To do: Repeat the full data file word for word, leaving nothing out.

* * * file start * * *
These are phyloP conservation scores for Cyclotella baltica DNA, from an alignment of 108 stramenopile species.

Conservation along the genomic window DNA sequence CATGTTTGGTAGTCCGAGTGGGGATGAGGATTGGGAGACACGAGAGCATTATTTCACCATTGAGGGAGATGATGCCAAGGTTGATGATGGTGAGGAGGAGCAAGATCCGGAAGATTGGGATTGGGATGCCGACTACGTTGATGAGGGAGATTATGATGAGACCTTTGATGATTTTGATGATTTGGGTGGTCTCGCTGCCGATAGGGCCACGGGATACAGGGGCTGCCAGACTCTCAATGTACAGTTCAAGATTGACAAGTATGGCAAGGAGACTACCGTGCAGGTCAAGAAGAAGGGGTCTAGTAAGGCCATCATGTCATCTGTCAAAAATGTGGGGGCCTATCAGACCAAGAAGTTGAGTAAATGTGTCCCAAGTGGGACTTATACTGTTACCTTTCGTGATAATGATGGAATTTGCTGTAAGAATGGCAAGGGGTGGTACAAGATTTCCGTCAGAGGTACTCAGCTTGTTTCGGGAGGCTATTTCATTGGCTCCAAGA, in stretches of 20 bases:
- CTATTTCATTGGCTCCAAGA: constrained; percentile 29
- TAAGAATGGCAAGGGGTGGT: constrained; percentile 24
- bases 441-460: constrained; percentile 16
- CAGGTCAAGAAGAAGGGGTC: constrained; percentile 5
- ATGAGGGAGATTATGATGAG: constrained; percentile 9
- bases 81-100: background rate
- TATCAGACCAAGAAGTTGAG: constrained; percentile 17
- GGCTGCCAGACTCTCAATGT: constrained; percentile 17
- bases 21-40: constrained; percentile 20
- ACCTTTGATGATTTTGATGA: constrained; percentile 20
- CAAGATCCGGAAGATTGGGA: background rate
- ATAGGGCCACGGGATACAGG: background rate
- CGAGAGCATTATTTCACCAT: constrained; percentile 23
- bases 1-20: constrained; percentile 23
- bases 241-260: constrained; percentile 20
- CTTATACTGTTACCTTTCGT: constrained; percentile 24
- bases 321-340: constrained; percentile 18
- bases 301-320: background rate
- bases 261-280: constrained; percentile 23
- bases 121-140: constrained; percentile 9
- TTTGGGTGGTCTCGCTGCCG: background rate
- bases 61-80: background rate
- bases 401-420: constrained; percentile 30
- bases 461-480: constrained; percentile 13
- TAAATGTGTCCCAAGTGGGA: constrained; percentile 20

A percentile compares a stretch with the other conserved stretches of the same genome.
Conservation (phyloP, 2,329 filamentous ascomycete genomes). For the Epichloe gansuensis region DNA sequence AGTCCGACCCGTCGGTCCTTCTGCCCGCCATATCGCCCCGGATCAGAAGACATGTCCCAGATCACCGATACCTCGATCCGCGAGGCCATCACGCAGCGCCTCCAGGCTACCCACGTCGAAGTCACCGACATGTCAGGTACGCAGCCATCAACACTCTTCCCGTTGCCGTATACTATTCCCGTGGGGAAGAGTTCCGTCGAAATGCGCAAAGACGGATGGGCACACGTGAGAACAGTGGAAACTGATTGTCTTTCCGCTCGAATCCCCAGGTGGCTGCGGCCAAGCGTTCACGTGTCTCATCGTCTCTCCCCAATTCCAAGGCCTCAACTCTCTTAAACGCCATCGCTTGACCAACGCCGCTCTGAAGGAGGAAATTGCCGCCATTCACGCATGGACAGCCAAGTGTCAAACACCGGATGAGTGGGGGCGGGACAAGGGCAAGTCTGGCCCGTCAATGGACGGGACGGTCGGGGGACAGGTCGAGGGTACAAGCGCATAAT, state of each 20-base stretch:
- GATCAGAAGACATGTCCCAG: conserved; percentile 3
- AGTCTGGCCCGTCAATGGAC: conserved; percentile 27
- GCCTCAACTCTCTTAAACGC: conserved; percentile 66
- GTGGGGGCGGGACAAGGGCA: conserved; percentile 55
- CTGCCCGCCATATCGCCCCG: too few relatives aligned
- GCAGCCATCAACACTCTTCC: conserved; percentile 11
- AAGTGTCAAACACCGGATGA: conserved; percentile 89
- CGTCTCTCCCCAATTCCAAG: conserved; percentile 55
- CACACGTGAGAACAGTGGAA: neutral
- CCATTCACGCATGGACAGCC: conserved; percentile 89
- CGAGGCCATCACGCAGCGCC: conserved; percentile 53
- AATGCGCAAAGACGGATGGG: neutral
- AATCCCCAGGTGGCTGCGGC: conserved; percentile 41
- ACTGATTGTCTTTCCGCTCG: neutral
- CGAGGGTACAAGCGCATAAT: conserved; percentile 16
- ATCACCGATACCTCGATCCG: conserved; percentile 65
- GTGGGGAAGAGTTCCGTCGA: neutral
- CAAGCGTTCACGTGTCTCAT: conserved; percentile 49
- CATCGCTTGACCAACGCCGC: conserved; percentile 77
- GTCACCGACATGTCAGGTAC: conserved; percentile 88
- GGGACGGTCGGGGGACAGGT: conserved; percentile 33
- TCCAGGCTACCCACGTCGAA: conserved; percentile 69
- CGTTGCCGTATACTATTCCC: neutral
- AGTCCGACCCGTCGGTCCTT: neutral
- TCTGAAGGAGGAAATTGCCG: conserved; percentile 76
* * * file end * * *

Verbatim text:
These are phyloP conservation scores for Cyclotella baltica DNA, from an alignment of 108 stramenopile species.

Conservation along the genomic window DNA sequence CATGTTTGGTAGTCCGAGTGGGGATGAGGATTGGGAGACACGAGAGCATTATTTCACCATTGAGGGAGATGATGCCAAGGTTGATGATGGTGAGGAGGAGCAAGATCCGGAAGATTGGGATTGGGATGCCGACTACGTTGATGAGGGAGATTATGATGAGACCTTTGATGATTTTGATGATTTGGGTGGTCTCGCTGCCGATAGGGCCACGGGATACAGGGGCTGCCAGACTCTCAATGTACAGTTCAAGATTGACAAGTATGGCAAGGAGACTACCGTGCAGGTCAAGAAGAAGGGGTCTAGTAAGGCCATCATGTCATCTGTCAAAAATGTGGGGGCCTATCAGACCAAGAAGTTGAGTAAATGTGTCCCAAGTGGGACTTATACTGTTACCTTTCGTGATAATGATGGAATTTGCTGTAAGAATGGCAAGGGGTGGTACAAGATTTCCGTCAGAGGTACTCAGCTTGTTTCGGGAGGCTATTTCATTGGCTCCAAGA, in stretches of 20 bases:
- CTATTTCATTGGCTCCAAGA: constrained; percentile 29
- TAAGAATGGCAAGGGGTGGT: constrained; percentile 24
- bases 441-460: constrained; percentile 16
- CAGGTCAAGAAGAAGGGGTC: constrained; percentile 5
- ATGAGGGAGATTATGATGAG: constrained; percentile 9
- bases 81-100: background rate
- TATCAGACCAAGAAGTTGAG: constrained; percentile 17
- GGCTGCCAGACTCTCAATGT: constrained; percentile 17
- bases 21-40: constrained; percentile 20
- ACCTTTGATGATTTTGATGA: constrained; percentile 20
- CAAGATCCGGAAGATTGGGA: background rate
- ATAGGGCCACGGGATACAGG: background rate
- CGAGAGCATTATTTCACCAT: constrained; percentile 23
- bases 1-20: constrained; percentile 23
- bases 241-260: constrained; percentile 20
- CTTATACTGTTACCTTTCGT: constrained; percentile 24
- bases 321-340: constrained; percentile 18
- bases 301-320: background rate
- bases 261-280: constrained; percentile 23
- bases 121-140: constrained; percentile 9
- TTTGGGTGGTCTCGCTGCCG: background rate
- bases 61-80: background rate
- bases 401-420: constrained; percentile 30
- bases 461-480: constrained; percentile 13
- TAAATGTGTCCCAAGTGGGA: constrained; percentile 20

A percentile compares a stretch with the other conserved stretches of the same genome.
Conservation (phyloP, 2,329 filamentous ascomycete genomes). For the Epichloe gansuensis region DNA sequence AGTCCGACCCGTCGGTCCTTCTGCCCGCCATATCGCCCCGGATCAGAAGACATGTCCCAGATCACCGATACCTCGATCCGCGAGGCCATCACGCAGCGCCTCCAGGCTACCCACGTCGAAGTCACCGACATGTCAGGTACGCAGCCATCAACACTCTTCCCGTTGCCGTATACTATTCCCGTGGGGAAGAGTTCCGTCGAAATGCGCAAAGACGGATGGGCACACGTGAGAACAGTGGAAACTGATTGTCTTTCCGCTCGAATCCCCAGGTGGCTGCGGCCAAGCGTTCACGTGTCTCATCGTCTCTCCCCAATTCCAAGGCCTCAACTCTCTTAAACGCCATCGCTTGACCAACGCCGCTCTGAAGGAGGAAATTGCCGCCATTCACGCATGGACAGCCAAGTGTCAAACACCGGATGAGTGGGGGCGGGACAAGGGCAAGTCTGGCCCGTCAATGGACGGGACGGTCGGGGGACAGGTCGAGGGTACAAGCGCATAAT, state of each 20-base stretch:
- GATCAGAAGACATGTCCCAG: conserved; percentile 3
- AGTCTGGCCCGTCAATGGAC: conserved; percentile 27
- GCCTCAACTCTCTTAAACGC: conserved; percentile 66
- GTGGGGGCGGGACAAGGGCA: conserved; percentile 55
- CTGCCCGCCATATCGCCCCG: too few relatives aligned
- GCAGCCATCAACACTCTTCC: conserved; percentile 11
- AAGTGTCAAACACCGGATGA: conserved; percentile 89
- CGTCTCTCCCCAATTCCAAG: conserved; percentile 55
- CACACGTGAGAACAGTGGAA: neutral
- CCATTCACGCATGGACAGCC: conserved; percentile 89
- CGAGGCCATCACGCAGCGCC: conserved; percentile 53
- AATGCGCAAAGACGGATGGG: neutral
- AATCCCCAGGTGGCTGCGGC: conserved; percentile 41
- ACTGATTGTCTTTCCGCTCG: neutral
- CGAGGGTACAAGCGCATAAT: conserved; percentile 16
- ATCACCGATACCTCGATCCG: conserved; percentile 65
- GTGGGGAAGAGTTCCGTCGA: neutral
- CAAGCGTTCACGTGTCTCAT: conserved; percentile 49
- CATCGCTTGACCAACGCCGC: conserved; percentile 77
- GTCACCGACATGTCAGGTAC: conserved; percentile 88
- GGGACGGTCGGGGGACAGGT: conserved; percentile 33
- TCCAGGCTACCCACGTCGAA: conserved; percentile 69
- CGTTGCCGTATACTATTCCC: neutral
- AGTCCGACCCGTCGGTCCTT: neutral
- TCTGAAGGAGGAAATTGCCG: conserved; percentile 76